Willingham Didn’t Lose A Game, He Solidified A Theory

By Gregory Moore
Updated: September 25, 2005

SAN ANTONIO – Take two football teams and a football coach. Make the game played the biggest game in the two teams’ most recent history, throw in a little drama and what do you have?

You have what many wanted to dub the game between Washington and Notre Dame as the “Ty Bowl”. Ask any Irish fan and you will hear that this game only affirmed why Ty Willingham was let go in the midst of his contract from the Golden Domers.

Yet ask anyone else what they thought about this game and you will hear that what happened was the affirmation of why Notre Dame is now one of the most hated schools, administration wise, in history right now. The 36-17 win over the Huskies was expected but what this game showed was that Willingham, not Charlie Weiss, was the right man for either school.

The West Coast offense is something that the Huskies have ran for years and with them putting 400 yards up against the Irish defense was a testament to the philosophy that Willingham was trying to instill for three years at South Bend, Indiana. What Willingham needs to do now is to find a running game that will complement the passing game.

The Huskies aren’t that good right now but just like his stint at Notre Dame and at Stanford, given time Willingham will have the Huskies battling for the top spot in the Pac 10. The loss to his former club wasn’t a negative in his coaching career; it was just an affirmation of just how well he recruits and how well kids mature up under him.

DEATH IN BOXING RAISES UGLY QUESTION ONCE AGAIN Leander Johnson was a proud man and boxer who took his craft seriously. On Sept. 17th, his craft took his life after Johnson died from subdural hemotoma (severe bleeding in the brain). Johnson’s injury is something that opponents of boxing will undoubtedly raise during some heated debates.

As much as proponents claim that boxing is sport’s “sweet science”, there is no denying the fact that it is also probably one of the most brutal of sports out there. Punching someone in the head to achieve a knock out isn’t a science by any stretch of the imagination and now Johnson’s death raises the ugly question one more time. Just how will this sport protect its participants from such inhumane injuries like death?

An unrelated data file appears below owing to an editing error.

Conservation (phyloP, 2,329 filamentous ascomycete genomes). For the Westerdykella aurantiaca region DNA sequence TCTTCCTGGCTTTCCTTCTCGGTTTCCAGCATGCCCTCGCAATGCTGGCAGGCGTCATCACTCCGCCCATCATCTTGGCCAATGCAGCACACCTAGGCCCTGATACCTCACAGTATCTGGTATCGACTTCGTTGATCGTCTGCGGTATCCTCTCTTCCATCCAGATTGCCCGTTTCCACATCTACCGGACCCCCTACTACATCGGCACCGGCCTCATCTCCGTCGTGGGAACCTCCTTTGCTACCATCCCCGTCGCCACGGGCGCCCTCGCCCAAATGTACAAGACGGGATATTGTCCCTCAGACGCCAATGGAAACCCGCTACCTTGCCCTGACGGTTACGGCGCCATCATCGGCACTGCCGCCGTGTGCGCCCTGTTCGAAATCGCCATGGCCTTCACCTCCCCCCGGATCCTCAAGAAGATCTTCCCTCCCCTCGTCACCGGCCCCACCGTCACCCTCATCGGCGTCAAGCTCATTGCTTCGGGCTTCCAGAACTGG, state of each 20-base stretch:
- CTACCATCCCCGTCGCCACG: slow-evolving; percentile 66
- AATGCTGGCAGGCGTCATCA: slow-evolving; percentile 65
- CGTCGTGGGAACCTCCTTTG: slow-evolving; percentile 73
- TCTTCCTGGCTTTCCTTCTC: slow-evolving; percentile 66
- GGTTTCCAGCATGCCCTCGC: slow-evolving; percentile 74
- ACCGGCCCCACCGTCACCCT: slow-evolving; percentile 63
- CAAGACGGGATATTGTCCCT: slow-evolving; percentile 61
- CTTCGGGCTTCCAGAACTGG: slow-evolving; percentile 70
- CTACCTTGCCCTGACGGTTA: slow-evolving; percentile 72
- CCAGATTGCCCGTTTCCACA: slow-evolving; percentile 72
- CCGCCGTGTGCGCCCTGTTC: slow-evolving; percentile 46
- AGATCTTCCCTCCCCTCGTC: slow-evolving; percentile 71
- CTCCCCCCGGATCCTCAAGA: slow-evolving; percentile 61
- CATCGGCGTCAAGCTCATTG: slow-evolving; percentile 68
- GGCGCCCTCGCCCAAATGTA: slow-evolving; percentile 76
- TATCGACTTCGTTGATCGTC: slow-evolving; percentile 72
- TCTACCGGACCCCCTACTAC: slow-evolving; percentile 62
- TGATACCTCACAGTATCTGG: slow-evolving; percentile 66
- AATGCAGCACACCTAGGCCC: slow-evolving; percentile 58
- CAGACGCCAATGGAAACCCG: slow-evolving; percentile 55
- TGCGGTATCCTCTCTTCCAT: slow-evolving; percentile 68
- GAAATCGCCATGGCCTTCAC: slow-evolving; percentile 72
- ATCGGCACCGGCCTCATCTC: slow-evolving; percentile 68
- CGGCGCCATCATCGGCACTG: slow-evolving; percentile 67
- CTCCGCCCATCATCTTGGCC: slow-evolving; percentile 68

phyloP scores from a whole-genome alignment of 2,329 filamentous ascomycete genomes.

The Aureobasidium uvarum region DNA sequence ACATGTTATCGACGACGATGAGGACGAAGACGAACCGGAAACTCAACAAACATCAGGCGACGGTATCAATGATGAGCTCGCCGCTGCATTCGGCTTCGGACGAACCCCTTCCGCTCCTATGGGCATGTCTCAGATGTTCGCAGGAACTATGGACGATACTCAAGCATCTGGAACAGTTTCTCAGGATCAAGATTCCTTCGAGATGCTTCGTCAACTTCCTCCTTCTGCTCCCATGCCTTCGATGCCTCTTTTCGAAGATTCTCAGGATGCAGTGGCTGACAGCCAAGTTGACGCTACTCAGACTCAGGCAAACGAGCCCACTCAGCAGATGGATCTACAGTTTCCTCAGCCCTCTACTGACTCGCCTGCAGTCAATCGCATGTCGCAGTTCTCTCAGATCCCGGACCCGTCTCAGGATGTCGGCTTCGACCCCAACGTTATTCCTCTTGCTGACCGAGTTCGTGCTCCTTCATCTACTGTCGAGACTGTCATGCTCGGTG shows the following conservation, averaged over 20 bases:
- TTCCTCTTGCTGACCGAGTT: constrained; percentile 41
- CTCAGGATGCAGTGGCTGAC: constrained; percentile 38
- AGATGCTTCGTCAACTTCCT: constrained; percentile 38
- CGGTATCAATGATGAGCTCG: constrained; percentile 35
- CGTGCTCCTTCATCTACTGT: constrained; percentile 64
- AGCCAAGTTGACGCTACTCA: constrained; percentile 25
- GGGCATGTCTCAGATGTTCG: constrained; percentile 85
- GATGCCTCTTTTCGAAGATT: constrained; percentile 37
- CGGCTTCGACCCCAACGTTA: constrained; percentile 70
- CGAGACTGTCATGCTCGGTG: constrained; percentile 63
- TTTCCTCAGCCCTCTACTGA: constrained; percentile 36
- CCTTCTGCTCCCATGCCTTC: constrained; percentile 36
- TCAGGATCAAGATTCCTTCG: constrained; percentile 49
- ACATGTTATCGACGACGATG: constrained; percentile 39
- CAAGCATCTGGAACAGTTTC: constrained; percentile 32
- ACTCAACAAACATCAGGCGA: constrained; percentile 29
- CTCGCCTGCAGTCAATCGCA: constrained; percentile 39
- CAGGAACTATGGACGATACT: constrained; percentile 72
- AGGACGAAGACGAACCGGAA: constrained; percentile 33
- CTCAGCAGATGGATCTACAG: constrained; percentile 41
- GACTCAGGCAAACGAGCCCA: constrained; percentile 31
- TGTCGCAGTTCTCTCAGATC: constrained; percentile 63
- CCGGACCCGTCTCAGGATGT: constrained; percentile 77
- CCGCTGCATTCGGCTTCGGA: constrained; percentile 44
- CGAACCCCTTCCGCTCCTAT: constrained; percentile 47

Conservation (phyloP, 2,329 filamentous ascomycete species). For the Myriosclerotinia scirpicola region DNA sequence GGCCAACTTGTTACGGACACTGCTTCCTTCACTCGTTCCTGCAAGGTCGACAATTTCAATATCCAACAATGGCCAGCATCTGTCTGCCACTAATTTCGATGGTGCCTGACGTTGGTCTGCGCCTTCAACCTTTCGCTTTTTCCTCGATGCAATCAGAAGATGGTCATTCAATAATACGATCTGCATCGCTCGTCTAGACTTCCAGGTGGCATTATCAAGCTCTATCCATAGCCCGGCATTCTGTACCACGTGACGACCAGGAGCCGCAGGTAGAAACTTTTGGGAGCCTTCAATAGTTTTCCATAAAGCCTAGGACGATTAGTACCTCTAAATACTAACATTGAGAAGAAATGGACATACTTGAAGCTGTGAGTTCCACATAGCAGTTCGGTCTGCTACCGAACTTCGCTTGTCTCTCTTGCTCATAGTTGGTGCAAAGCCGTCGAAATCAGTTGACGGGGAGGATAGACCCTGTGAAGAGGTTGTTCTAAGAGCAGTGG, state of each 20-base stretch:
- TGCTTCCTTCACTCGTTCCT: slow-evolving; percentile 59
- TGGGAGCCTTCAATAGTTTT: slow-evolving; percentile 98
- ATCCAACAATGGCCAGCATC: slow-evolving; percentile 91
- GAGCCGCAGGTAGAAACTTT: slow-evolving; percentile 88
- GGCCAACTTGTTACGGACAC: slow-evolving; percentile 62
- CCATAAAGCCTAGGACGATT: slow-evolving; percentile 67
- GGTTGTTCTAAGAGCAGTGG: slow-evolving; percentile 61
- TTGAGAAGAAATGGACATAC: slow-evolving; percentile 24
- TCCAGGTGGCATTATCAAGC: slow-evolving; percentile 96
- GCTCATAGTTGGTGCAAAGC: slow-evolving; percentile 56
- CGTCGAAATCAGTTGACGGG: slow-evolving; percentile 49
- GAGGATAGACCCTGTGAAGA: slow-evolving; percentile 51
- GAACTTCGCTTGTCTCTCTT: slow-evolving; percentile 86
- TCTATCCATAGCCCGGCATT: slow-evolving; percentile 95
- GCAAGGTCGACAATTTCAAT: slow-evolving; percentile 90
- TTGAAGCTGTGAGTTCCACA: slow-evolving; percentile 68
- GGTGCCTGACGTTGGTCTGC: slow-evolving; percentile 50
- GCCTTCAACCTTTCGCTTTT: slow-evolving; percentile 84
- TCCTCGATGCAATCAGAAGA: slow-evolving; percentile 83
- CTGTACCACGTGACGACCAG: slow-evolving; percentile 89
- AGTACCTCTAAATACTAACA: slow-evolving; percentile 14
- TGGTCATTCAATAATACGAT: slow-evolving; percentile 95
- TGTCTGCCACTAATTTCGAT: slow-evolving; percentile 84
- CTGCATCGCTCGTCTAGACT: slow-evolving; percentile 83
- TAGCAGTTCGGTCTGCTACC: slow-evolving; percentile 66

Johnson died outside the ring from his head injuries. Muhammad Ali is suffering right now because of a few too many punches to the cranium. There have been other deaths and medical documentation that shows that boxing is not as safe as everyone wants to believe.

But what does the boxing agencies do about the preserving of one’s life? How can this sport insure that if such injuries happen, that the boxer’s family is taken care of financially for their loss? What insurance, if any, is out there that helps these combatants protect their future?

Granted anyone can die in sports from any injury. Thomas Herrion’s death was a result of a medical condition that he, the San Francisco 49ers and his family did not worry or know about. In auto racing, Greg Moore (no relation) died in a fiery crash and Dale Earnhardt died from head injuries.

In baseball, football, basketball and other sports, death is a remote possibility. However the odds are so much in favor of something tragic happening in boxing that one has to take some serious action to curtail such tragedies. Will the boxing commissions make any attempt to protect their participants? Probably not but don’t be surprised this week if all of a student a Congressional hearing is called.

Go to fullsize image ARE THE SPURS MAKING A MISTAKE GOING TO THE VIRGIN ISLANDS? I was looking into my crystal ball the other day and I saw a horrific image. I saw the Miami Heat wining the 2005-06 NBA championship by beating the current champs, the San Antonio Spurs, in a 4-2 series win. Okay I know that the NBA is weeks away but training camp begins shortly and the Spurs have decided to take their camp to the U.S. Virgin Islands. I have one question…why?

As much as I think it’s a grand gesture for the organization to have the camp in Tim Duncan’s backyard, I have to admit that I’m more than a little worried at how this plays out for the team. I have this very old notion that the moment a team stops being humble and starts being eccentric in handling their day-to-day operations, they lose their competitive edge in the process.

The fact that the Spurs have decided to put a few fans in a privileged situation has me worried because now this team is thinking they are the crème de la crème of the NBA.

Maybe I’m being paranoid for no reason but I look at how history shows this premise to be true. When the Los Angeles Lakers decided to have training camp in Hawaii, if memory serves me right, they lost their championship and began the downward spiral that has led them to where they are now.

The team let success get to its collective head and the arrogance that crept into to that Lakers team is the same arrogance that could easily creep into the Spurs’ brain trust as well. Hopefully I’m wrong on this notion but I’ve learned to trust my instincts. We’ll just have to see what happens over the course of the season.